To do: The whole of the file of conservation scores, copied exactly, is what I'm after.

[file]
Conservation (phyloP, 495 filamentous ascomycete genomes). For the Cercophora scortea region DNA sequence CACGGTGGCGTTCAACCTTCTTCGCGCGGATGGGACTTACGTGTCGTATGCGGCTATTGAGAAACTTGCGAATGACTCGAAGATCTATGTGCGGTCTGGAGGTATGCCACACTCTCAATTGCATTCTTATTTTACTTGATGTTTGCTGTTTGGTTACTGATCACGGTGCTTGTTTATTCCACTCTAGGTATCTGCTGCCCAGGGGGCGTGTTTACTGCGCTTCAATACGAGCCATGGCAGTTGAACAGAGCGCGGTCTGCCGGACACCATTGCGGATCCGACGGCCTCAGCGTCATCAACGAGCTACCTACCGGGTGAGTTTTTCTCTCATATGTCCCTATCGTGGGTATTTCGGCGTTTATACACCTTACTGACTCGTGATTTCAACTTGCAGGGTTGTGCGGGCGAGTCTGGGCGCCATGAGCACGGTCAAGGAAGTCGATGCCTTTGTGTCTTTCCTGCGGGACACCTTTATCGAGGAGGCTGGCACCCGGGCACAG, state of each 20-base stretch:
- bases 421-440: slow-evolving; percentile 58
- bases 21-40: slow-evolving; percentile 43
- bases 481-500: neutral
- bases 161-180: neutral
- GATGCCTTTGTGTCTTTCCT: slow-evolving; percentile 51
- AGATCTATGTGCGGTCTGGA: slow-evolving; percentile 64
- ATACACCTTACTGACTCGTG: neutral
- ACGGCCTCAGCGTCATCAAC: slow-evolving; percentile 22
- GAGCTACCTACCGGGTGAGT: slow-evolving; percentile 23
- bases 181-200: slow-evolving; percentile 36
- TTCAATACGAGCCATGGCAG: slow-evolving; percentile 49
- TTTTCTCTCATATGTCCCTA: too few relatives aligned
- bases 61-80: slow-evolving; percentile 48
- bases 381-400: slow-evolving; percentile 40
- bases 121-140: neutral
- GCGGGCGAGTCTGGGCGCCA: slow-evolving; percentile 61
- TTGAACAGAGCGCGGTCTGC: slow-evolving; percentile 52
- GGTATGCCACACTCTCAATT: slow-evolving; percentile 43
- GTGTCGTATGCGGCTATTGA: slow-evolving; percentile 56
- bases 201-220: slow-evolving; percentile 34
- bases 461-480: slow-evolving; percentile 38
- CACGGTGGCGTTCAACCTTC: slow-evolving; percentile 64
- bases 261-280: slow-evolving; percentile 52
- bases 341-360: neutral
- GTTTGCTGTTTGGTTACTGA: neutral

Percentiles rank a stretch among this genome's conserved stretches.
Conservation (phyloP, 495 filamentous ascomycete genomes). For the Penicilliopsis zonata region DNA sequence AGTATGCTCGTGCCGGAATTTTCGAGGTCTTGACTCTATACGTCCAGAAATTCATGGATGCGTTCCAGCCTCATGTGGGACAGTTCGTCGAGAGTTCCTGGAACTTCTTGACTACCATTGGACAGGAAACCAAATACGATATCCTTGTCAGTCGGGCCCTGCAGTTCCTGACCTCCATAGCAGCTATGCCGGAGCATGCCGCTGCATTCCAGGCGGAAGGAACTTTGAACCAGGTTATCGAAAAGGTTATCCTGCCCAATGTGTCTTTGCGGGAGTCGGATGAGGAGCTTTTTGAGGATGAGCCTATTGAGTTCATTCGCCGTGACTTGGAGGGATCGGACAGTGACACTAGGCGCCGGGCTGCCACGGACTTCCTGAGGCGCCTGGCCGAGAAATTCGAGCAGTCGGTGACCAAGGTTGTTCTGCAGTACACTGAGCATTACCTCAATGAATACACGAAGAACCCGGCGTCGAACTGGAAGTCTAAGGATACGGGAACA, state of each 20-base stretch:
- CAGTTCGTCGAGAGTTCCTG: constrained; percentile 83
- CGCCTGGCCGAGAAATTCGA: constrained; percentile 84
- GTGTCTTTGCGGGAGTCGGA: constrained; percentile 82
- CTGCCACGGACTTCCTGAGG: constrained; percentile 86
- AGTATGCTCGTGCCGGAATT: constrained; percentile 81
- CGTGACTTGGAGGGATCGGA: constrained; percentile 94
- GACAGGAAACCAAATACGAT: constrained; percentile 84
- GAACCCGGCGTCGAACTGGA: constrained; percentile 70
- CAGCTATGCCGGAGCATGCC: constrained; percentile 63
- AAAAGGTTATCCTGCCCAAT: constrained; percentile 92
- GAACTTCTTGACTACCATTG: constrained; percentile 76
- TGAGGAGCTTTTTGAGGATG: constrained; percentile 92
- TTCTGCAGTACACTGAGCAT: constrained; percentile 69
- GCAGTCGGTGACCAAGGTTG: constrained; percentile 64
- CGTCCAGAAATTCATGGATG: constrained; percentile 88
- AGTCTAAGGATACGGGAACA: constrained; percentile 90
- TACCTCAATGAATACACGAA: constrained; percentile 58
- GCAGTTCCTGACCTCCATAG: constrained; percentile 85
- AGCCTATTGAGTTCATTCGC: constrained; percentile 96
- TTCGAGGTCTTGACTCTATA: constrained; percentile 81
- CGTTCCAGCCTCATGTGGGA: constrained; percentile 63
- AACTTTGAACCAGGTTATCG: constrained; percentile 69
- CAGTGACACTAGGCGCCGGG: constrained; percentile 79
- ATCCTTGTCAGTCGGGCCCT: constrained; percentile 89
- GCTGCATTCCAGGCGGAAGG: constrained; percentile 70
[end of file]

Conservation (phyloP, 495 filamentous ascomycete genomes). For the Cercophora scortea region DNA sequence CACGGTGGCGTTCAACCTTCTTCGCGCGGATGGGACTTACGTGTCGTATGCGGCTATTGAGAAACTTGCGAATGACTCGAAGATCTATGTGCGGTCTGGAGGTATGCCACACTCTCAATTGCATTCTTATTTTACTTGATGTTTGCTGTTTGGTTACTGATCACGGTGCTTGTTTATTCCACTCTAGGTATCTGCTGCCCAGGGGGCGTGTTTACTGCGCTTCAATACGAGCCATGGCAGTTGAACAGAGCGCGGTCTGCCGGACACCATTGCGGATCCGACGGCCTCAGCGTCATCAACGAGCTACCTACCGGGTGAGTTTTTCTCTCATATGTCCCTATCGTGGGTATTTCGGCGTTTATACACCTTACTGACTCGTGATTTCAACTTGCAGGGTTGTGCGGGCGAGTCTGGGCGCCATGAGCACGGTCAAGGAAGTCGATGCCTTTGTGTCTTTCCTGCGGGACACCTTTATCGAGGAGGCTGGCACCCGGGCACAG, state of each 20-base stretch:
- bases 421-440: slow-evolving; percentile 58
- bases 21-40: slow-evolving; percentile 43
- bases 481-500: neutral
- bases 161-180: neutral
- GATGCCTTTGTGTCTTTCCT: slow-evolving; percentile 51
- AGATCTATGTGCGGTCTGGA: slow-evolving; percentile 64
- ATACACCTTACTGACTCGTG: neutral
- ACGGCCTCAGCGTCATCAAC: slow-evolving; percentile 22
- GAGCTACCTACCGGGTGAGT: slow-evolving; percentile 23
- bases 181-200: slow-evolving; percentile 36
- TTCAATACGAGCCATGGCAG: slow-evolving; percentile 49
- TTTTCTCTCATATGTCCCTA: too few relatives aligned
- bases 61-80: slow-evolving; percentile 48
- bases 381-400: slow-evolving; percentile 40
- bases 121-140: neutral
- GCGGGCGAGTCTGGGCGCCA: slow-evolving; percentile 61
- TTGAACAGAGCGCGGTCTGC: slow-evolving; percentile 52
- GGTATGCCACACTCTCAATT: slow-evolving; percentile 43
- GTGTCGTATGCGGCTATTGA: slow-evolving; percentile 56
- bases 201-220: slow-evolving; percentile 34
- bases 461-480: slow-evolving; percentile 38
- CACGGTGGCGTTCAACCTTC: slow-evolving; percentile 64
- bases 261-280: slow-evolving; percentile 52
- bases 341-360: neutral
- GTTTGCTGTTTGGTTACTGA: neutral

Percentiles rank a stretch among this genome's conserved stretches.
Conservation (phyloP, 495 filamentous ascomycete genomes). For the Penicilliopsis zonata region DNA sequence AGTATGCTCGTGCCGGAATTTTCGAGGTCTTGACTCTATACGTCCAGAAATTCATGGATGCGTTCCAGCCTCATGTGGGACAGTTCGTCGAGAGTTCCTGGAACTTCTTGACTACCATTGGACAGGAAACCAAATACGATATCCTTGTCAGTCGGGCCCTGCAGTTCCTGACCTCCATAGCAGCTATGCCGGAGCATGCCGCTGCATTCCAGGCGGAAGGAACTTTGAACCAGGTTATCGAAAAGGTTATCCTGCCCAATGTGTCTTTGCGGGAGTCGGATGAGGAGCTTTTTGAGGATGAGCCTATTGAGTTCATTCGCCGTGACTTGGAGGGATCGGACAGTGACACTAGGCGCCGGGCTGCCACGGACTTCCTGAGGCGCCTGGCCGAGAAATTCGAGCAGTCGGTGACCAAGGTTGTTCTGCAGTACACTGAGCATTACCTCAATGAATACACGAAGAACCCGGCGTCGAACTGGAAGTCTAAGGATACGGGAACA, state of each 20-base stretch:
- CAGTTCGTCGAGAGTTCCTG: constrained; percentile 83
- CGCCTGGCCGAGAAATTCGA: constrained; percentile 84
- GTGTCTTTGCGGGAGTCGGA: constrained; percentile 82
- CTGCCACGGACTTCCTGAGG: constrained; percentile 86
- AGTATGCTCGTGCCGGAATT: constrained; percentile 81
- CGTGACTTGGAGGGATCGGA: constrained; percentile 94
- GACAGGAAACCAAATACGAT: constrained; percentile 84
- GAACCCGGCGTCGAACTGGA: constrained; percentile 70
- CAGCTATGCCGGAGCATGCC: constrained; percentile 63
- AAAAGGTTATCCTGCCCAAT: constrained; percentile 92
- GAACTTCTTGACTACCATTG: constrained; percentile 76
- TGAGGAGCTTTTTGAGGATG: constrained; percentile 92
- TTCTGCAGTACACTGAGCAT: constrained; percentile 69
- GCAGTCGGTGACCAAGGTTG: constrained; percentile 64
- CGTCCAGAAATTCATGGATG: constrained; percentile 88
- AGTCTAAGGATACGGGAACA: constrained; percentile 90
- TACCTCAATGAATACACGAA: constrained; percentile 58
- GCAGTTCCTGACCTCCATAG: constrained; percentile 85
- AGCCTATTGAGTTCATTCGC: constrained; percentile 96
- TTCGAGGTCTTGACTCTATA: constrained; percentile 81
- CGTTCCAGCCTCATGTGGGA: constrained; percentile 63
- AACTTTGAACCAGGTTATCG: constrained; percentile 69
- CAGTGACACTAGGCGCCGGG: constrained; percentile 79
- ATCCTTGTCAGTCGGGCCCT: constrained; percentile 89
- GCTGCATTCCAGGCGGAAGG: constrained; percentile 70